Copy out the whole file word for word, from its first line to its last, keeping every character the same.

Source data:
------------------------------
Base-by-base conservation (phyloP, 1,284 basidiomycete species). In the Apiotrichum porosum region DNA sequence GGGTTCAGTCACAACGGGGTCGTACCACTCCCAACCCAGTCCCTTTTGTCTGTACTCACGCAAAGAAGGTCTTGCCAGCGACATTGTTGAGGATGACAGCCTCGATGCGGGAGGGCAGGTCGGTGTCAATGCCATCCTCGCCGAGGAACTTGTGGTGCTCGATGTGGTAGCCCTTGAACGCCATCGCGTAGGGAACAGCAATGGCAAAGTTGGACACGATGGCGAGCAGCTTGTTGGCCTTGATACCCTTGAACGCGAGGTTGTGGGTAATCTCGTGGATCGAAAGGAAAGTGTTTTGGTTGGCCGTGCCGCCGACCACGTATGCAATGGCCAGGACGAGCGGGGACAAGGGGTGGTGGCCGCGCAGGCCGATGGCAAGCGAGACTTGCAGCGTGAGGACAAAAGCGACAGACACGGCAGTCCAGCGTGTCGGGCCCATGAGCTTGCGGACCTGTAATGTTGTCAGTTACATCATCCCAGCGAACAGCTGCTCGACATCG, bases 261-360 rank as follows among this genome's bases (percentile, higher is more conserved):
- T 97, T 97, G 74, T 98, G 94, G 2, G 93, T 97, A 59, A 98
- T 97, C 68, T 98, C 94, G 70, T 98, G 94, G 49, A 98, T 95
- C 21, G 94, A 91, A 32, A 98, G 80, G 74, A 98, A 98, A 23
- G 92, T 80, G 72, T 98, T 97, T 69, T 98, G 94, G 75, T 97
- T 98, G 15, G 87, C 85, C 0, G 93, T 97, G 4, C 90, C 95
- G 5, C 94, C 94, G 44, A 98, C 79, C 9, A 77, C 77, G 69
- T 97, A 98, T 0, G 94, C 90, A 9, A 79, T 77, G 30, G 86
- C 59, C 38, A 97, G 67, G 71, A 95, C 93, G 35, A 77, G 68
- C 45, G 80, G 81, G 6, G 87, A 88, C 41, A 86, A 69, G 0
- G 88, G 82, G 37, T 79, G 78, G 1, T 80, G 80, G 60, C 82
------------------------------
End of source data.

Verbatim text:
Base-by-base conservation (phyloP, 1,284 basidiomycete species). In the Apiotrichum porosum region DNA sequence GGGTTCAGTCACAACGGGGTCGTACCACTCCCAACCCAGTCCCTTTTGTCTGTACTCACGCAAAGAAGGTCTTGCCAGCGACATTGTTGAGGATGACAGCCTCGATGCGGGAGGGCAGGTCGGTGTCAATGCCATCCTCGCCGAGGAACTTGTGGTGCTCGATGTGGTAGCCCTTGAACGCCATCGCGTAGGGAACAGCAATGGCAAAGTTGGACACGATGGCGAGCAGCTTGTTGGCCTTGATACCCTTGAACGCGAGGTTGTGGGTAATCTCGTGGATCGAAAGGAAAGTGTTTTGGTTGGCCGTGCCGCCGACCACGTATGCAATGGCCAGGACGAGCGGGGACAAGGGGTGGTGGCCGCGCAGGCCGATGGCAAGCGAGACTTGCAGCGTGAGGACAAAAGCGACAGACACGGCAGTCCAGCGTGTCGGGCCCATGAGCTTGCGGACCTGTAATGTTGTCAGTTACATCATCCCAGCGAACAGCTGCTCGACATCG, bases 261-360 rank as follows among this genome's bases (percentile, higher is more conserved):
- T 97, T 97, G 74, T 98, G 94, G 2, G 93, T 97, A 59, A 98
- T 97, C 68, T 98, C 94, G 70, T 98, G 94, G 49, A 98, T 95
- C 21, G 94, A 91, A 32, A 98, G 80, G 74, A 98, A 98, A 23
- G 92, T 80, G 72, T 98, T 97, T 69, T 98, G 94, G 75, T 97
- T 98, G 15, G 87, C 85, C 0, G 93, T 97, G 4, C 90, C 95
- G 5, C 94, C 94, G 44, A 98, C 79, C 9, A 77, C 77, G 69
- T 97, A 98, T 0, G 94, C 90, A 9, A 79, T 77, G 30, G 86
- C 59, C 38, A 97, G 67, G 71, A 95, C 93, G 35, A 77, G 68
- C 45, G 80, G 81, G 6, G 87, A 88, C 41, A 86, A 69, G 0
- G 88, G 82, G 37, T 79, G 78, G 1, T 80, G 80, G 60, C 82